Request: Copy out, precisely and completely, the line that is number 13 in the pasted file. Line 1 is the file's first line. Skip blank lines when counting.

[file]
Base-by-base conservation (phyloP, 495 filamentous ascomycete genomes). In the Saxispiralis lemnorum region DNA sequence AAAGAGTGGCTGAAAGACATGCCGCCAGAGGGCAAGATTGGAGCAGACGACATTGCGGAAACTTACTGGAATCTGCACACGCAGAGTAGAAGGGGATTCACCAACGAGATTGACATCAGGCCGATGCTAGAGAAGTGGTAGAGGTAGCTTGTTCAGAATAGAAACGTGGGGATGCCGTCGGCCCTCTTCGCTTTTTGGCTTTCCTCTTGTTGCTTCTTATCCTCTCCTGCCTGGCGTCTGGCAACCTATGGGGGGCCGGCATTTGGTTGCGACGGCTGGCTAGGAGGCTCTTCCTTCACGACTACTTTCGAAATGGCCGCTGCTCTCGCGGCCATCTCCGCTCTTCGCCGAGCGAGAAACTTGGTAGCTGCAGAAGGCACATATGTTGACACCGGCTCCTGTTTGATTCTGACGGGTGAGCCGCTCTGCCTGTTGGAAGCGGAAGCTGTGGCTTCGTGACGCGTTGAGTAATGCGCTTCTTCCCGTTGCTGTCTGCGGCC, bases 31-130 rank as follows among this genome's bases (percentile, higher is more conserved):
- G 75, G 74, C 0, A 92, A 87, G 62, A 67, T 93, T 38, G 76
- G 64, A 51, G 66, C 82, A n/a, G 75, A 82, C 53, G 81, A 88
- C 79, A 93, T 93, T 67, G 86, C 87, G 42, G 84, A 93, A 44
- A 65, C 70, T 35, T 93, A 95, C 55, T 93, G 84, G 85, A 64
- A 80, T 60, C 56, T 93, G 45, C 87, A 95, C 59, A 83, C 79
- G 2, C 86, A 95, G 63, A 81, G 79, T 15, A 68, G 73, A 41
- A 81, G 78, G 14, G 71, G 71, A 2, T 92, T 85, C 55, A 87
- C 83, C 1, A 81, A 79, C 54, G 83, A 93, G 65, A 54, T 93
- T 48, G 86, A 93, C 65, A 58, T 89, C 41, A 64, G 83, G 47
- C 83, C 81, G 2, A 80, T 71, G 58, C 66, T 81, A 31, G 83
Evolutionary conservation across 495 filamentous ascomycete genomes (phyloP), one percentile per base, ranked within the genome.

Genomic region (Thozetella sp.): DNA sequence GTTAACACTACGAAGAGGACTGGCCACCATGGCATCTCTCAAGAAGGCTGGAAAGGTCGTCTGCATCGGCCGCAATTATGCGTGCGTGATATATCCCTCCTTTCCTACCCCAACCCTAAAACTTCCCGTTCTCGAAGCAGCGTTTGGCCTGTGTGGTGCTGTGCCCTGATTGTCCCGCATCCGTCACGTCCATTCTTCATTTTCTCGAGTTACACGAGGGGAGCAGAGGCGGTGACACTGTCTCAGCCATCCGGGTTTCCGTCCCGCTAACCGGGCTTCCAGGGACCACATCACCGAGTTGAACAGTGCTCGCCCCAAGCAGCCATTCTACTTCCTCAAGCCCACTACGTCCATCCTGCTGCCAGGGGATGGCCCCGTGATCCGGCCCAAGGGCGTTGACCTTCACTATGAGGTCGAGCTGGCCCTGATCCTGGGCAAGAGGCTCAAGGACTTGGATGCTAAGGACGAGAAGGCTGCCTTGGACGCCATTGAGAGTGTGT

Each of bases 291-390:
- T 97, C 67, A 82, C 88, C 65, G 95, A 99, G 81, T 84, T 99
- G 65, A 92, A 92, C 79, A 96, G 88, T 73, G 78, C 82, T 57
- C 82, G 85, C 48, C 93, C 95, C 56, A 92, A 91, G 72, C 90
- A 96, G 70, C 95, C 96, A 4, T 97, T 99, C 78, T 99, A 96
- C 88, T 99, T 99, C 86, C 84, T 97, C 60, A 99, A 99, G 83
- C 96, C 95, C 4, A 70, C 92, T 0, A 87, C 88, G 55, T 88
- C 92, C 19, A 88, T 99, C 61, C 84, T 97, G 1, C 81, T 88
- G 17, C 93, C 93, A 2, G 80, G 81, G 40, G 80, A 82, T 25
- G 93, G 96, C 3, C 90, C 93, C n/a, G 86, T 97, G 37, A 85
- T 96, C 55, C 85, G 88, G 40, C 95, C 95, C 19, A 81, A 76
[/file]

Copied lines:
Genomic region (Thozetella sp.): DNA sequence GTTAACACTACGAAGAGGACTGGCCACCATGGCATCTCTCAAGAAGGCTGGAAAGGTCGTCTGCATCGGCCGCAATTATGCGTGCGTGATATATCCCTCCTTTCCTACCCCAACCCTAAAACTTCCCGTTCTCGAAGCAGCGTTTGGCCTGTGTGGTGCTGTGCCCTGATTGTCCCGCATCCGTCACGTCCATTCTTCATTTTCTCGAGTTACACGAGGGGAGCAGAGGCGGTGACACTGTCTCAGCCATCCGGGTTTCCGTCCCGCTAACCGGGCTTCCAGGGACCACATCACCGAGTTGAACAGTGCTCGCCCCAAGCAGCCATTCTACTTCCTCAAGCCCACTACGTCCATCCTGCTGCCAGGGGATGGCCCCGTGATCCGGCCCAAGGGCGTTGACCTTCACTATGAGGTCGAGCTGGCCCTGATCCTGGGCAAGAGGCTCAAGGACTTGGATGCTAAGGACGAGAAGGCTGCCTTGGACGCCATTGAGAGTGTGT